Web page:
Such analysis is well worth the reader’s attention—but it’s Archie’s focus that is particularly of note. Archie grasps what all conservatives need to understand about the race debate in 2023: the attempts to divide America into oppressed and oppressor categories are not disconnected from the struggle to prove the legitimacy of Western civilization. They are a direct attack upon that civilization. Defending that civilization means making a compelling and convincing argument that moving beyond race is the natural conclusion of the West’s ideological trajectory, even if some of its greatest thinkers would not have been able to pass an implicit bias test. Archie doesn’t limit his defense of the West to black thinkers, but his exploration of their work is exemplary (his treatment of W.E.B. du Bois and the scholar’s relationship to Western literature, for example, is a story more people need to hear and appreciate). He incorporates Douglass and Socrates in the way any thinker who’s serious about moving beyond race and celebrating the West’s achievements absolutely must.
Archie represents a certain Classics-heavy strategy to rebutting modern anti-racism, and conservatives who share that end goal will vary in their strategy. As with many modern books coming out of the right, however, Archie’s work is at its most incisive in its analysis of the tactical pathway before us. “We can no longer afford to indulge our reluctance to challenge segregationist thinking,” Archie writes, and it might be the most important sentence in the book.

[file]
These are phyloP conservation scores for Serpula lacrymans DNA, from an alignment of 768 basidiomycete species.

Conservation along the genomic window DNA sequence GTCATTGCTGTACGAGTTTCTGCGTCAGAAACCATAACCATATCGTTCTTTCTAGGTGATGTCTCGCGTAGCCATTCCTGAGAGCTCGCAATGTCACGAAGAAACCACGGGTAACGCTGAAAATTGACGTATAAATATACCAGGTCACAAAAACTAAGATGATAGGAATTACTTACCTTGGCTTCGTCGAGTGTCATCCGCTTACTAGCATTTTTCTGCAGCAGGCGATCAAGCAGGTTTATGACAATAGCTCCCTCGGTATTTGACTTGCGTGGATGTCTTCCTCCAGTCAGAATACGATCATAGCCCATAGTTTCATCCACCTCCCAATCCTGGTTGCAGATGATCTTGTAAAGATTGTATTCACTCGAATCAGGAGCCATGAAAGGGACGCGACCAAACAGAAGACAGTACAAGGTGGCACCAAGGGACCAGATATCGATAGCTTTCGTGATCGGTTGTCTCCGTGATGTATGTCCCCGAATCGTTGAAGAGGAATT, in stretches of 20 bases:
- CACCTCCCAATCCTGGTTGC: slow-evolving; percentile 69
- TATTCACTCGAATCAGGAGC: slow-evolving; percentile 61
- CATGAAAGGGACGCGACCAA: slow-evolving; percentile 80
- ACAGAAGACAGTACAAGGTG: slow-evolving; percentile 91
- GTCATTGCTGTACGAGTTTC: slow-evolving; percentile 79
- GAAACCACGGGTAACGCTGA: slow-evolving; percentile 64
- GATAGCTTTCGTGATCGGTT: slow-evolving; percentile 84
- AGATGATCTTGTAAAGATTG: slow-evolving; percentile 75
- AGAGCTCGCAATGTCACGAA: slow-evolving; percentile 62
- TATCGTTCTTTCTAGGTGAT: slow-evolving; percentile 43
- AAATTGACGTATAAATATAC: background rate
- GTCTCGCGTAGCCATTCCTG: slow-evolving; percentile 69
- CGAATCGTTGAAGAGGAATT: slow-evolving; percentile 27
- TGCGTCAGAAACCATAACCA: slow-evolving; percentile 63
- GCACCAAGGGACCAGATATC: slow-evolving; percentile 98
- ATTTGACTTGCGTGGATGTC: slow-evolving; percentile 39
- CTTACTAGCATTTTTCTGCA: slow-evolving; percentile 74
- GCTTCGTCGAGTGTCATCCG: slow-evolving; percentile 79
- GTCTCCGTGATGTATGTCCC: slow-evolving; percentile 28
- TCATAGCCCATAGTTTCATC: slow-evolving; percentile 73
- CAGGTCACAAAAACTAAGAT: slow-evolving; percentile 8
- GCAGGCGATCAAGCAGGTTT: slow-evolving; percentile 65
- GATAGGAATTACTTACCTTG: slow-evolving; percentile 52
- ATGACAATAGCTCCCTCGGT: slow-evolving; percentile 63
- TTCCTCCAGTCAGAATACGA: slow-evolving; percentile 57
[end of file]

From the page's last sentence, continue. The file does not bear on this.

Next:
To battle what Archie deems “comfortable racism,” not of the Jim Crow variety but the status quo in which DEI offices run amok and its critics stay quiet out of fear, will take courage. To appropriate Martin Luther King Jr. and to reject Kendi-ism involves galvanizing the political moderates, “more devoted to ‘order’ than to justice; who prefer a negative peace which is the absence of tension to a positive peace which is the presence of justice.” We have the opportunity, unlike any before us, to realize the dream of a society making meaningful steps to erase racial classifications.
That’s going to create tension. Good. Post-racialism may not be intuitive, but it is worth fighting against our darkest instincts to achieve the true virtue contained therein. Fighting the hyper-racialism of modern thinkers like Kendi and Coates is a battle for the heart and soul of Western civilization, and as such it demands the energy and commitment of those meaningfully engaged in the work of liberty.
Not all of us may be ready to fight, but it’s nevertheless a battle that affects all of us—so for the love of all that’s holy, let’s stop pulling our punches.